PEZ Talk: Mike Engleman
From top pro on the American and International scene to director sportif, coach, mentor and more Mike Engleman has seen a lot in our sport. Now working on developing women’s racing we recently caught up with Mike to get his take on all apsects of our sport from tactics to wages and more.
Mike Engleman was a pro for a dozen years; a gifted climber and prolific winner on the North American scene he also had wins in Europe and Australia. There was no, dreaded ‘one season too many’ for Engleman who quit when he was still winning.
Like many professionals before and since he headed into team management but whilst just about everyone wants to be a World Tour staffer, Engleman involved himself with ladies racing – a facet of the sport he’s championed ever since through Mission Sports Group.
Here’s what he had to say to PEZ, recently:
You had 12 seasons as a pro Mike, which was your best and why ?
Well, I guess if we go on wins then I think 1991 was good one as I won 19 races as a pro but my career all sorts of runs together in my old mind. Over the years I set come climbing records in North America and Europe, all broken now but that is what records for, and I won the Herald Sun Tour but that memory is more about food and wine in Australia. Overall I can’t put much importance in my cycling career except for what I learned. I had a pretty good career but there is often that “if I had known then what I know now” and I would think it a waste if some of it can’t help a current athlete.
Of all the teams you rode for, which was best and why ?
Coors Light; Len Pettyjohn. Len knew how to pick a perfect mix of experience and talent. He believed in “hire good people and let them do their job.”
I was an assistant DS at T-Mobile when it was the women’s US National Team and Bob Stapleton said the real value in a team is its staff and I fully believe that! Experienced DS, mechanic, swanny, etc. is what makes a team function well. What I always tell young athletes is to ALWAYS be “pro” or “out-pro” anyone you work with. The best teams do the same.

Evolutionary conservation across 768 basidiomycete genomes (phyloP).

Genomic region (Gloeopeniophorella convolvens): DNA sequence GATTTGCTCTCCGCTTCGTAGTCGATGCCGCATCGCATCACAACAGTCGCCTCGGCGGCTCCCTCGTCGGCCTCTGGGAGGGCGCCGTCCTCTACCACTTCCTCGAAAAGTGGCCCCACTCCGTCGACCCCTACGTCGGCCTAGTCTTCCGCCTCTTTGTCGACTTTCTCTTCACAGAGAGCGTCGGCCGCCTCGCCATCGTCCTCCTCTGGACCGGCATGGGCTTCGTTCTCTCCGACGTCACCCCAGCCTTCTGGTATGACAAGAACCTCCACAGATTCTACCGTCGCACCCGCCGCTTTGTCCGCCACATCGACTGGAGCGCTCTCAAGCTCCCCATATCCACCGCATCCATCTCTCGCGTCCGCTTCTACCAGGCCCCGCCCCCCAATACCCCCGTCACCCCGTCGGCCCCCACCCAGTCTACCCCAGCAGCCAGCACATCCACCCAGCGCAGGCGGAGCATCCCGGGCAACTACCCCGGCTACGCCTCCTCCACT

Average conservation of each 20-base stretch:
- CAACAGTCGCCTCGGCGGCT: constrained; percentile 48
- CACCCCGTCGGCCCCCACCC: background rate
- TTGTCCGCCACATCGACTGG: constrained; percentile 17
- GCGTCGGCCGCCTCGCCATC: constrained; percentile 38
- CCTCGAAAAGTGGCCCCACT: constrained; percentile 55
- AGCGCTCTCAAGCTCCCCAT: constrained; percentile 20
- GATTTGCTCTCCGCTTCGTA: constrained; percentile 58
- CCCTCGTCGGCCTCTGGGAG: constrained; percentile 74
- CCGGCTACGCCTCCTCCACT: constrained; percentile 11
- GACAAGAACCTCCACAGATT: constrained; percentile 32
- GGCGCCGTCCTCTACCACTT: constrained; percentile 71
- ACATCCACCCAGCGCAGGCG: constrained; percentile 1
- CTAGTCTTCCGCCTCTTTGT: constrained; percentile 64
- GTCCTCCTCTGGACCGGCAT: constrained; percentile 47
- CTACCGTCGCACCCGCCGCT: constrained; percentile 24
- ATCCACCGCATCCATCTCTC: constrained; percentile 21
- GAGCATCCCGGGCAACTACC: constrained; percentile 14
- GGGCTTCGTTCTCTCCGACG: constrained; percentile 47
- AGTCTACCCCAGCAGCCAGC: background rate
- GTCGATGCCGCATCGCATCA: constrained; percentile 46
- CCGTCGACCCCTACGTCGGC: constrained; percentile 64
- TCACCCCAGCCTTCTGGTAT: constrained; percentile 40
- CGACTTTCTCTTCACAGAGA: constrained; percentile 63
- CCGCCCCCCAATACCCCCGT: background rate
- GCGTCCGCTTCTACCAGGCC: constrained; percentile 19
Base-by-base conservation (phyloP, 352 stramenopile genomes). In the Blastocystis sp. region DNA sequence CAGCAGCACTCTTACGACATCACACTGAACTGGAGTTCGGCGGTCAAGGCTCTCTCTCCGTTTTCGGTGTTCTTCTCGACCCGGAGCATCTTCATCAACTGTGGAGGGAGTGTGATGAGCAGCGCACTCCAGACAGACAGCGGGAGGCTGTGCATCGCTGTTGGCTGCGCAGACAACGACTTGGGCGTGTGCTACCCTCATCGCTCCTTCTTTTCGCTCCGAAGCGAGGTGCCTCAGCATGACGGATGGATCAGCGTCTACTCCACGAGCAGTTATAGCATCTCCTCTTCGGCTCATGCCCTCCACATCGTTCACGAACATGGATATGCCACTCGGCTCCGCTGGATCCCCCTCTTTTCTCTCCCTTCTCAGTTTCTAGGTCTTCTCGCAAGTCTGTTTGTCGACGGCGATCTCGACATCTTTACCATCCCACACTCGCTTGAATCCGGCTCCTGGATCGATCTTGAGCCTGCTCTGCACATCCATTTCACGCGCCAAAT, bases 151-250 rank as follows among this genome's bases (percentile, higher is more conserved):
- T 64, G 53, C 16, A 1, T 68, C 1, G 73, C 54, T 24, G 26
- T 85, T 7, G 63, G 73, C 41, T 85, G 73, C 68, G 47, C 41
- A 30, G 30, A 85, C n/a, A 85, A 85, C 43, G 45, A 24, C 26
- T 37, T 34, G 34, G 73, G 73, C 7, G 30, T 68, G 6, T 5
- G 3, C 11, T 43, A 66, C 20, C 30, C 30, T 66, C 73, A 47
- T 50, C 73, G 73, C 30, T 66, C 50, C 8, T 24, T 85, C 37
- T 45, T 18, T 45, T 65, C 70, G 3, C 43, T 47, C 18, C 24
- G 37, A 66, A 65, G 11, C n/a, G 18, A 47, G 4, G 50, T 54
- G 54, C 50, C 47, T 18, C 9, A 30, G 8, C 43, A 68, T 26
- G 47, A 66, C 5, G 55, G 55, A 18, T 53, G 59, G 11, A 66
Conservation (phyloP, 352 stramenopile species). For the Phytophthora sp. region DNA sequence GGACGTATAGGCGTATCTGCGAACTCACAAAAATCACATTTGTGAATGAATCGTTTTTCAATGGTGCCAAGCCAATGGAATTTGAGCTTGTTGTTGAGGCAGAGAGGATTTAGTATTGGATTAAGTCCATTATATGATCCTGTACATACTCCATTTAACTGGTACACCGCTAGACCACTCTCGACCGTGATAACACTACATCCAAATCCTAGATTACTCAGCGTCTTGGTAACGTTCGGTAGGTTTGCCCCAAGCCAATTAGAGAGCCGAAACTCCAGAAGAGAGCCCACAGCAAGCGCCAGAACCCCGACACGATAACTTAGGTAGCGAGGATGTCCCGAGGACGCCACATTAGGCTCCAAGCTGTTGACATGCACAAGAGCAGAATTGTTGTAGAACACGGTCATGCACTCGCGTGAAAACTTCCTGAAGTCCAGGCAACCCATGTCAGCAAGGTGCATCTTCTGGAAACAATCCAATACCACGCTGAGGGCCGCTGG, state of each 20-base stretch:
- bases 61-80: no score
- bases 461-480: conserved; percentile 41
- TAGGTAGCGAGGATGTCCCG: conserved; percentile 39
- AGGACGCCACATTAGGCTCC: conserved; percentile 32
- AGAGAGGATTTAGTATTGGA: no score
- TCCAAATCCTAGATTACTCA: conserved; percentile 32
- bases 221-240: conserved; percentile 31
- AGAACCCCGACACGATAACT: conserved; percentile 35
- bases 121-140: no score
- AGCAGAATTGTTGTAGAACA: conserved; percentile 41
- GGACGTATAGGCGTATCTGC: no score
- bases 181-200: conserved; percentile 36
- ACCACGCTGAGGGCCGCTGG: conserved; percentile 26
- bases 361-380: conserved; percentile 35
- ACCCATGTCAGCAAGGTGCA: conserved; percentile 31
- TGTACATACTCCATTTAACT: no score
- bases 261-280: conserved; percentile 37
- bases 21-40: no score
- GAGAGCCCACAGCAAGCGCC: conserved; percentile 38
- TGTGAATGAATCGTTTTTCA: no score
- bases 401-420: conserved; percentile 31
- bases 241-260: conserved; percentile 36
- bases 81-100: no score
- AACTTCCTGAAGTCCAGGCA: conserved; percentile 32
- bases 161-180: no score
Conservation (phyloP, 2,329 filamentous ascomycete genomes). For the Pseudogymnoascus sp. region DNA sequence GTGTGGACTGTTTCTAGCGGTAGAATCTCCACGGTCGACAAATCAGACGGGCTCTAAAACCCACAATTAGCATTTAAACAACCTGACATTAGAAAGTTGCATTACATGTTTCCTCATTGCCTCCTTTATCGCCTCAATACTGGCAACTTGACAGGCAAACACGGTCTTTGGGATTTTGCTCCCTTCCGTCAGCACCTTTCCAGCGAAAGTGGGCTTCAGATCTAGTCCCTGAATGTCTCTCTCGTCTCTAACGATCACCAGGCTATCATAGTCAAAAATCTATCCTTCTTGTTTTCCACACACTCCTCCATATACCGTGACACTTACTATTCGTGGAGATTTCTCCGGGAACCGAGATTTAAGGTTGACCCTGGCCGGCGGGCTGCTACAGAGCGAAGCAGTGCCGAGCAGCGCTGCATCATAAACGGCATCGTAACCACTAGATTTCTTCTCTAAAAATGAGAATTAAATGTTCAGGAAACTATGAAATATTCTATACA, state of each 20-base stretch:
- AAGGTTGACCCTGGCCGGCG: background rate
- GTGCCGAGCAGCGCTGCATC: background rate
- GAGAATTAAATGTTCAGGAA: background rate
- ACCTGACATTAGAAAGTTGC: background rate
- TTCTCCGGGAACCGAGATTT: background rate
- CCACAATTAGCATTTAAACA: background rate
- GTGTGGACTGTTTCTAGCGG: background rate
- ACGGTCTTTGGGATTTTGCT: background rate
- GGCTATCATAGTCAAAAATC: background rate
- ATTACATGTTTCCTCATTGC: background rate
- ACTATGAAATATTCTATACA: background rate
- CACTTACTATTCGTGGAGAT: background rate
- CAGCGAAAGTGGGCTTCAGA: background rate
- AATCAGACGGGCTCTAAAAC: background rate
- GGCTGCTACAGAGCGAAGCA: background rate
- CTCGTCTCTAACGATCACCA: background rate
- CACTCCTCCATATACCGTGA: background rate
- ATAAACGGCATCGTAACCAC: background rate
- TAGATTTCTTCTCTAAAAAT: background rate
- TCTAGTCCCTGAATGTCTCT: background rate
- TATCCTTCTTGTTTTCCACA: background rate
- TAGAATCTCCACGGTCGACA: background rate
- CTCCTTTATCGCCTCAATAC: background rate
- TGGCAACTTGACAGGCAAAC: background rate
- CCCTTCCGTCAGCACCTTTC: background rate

Did you ever consider becoming a ‘EuroDog pro ?’
I considered it a few times. I got a few offers but my big issue was that, in those days, you went to Europe early, stayed there and did all the races. If it had been a little more like now where athletes focus more on specific races (I was more a stage racer then a one day rider) I might have made the jump. Still, I was older, having started pro cycling at 27, so my options were limited and I really liked riding for Len.
Why did you get involved in ladies racing ?
Because of the world class people and to be a small part of history. So much talent in the rough and while I don’t coach much (I only coach Lauren Hall) I ALWAYS think like a coach and a former DS and I am so excited by all the talent out there. We are at a time where a talented woman can make an impact in only a few years, though it takes a good head, not just a good engine.
So much of the business is the grind of phone calls and proposals but the joy is seeing an athlete love riding an bike, not be famous or make a bunch of money, but because they’re good at it. I have been lucky enough to know and work with athletes like Jade Wilcoxson, Lauren Hall, Kristin McGrath, Mara Abbott . . .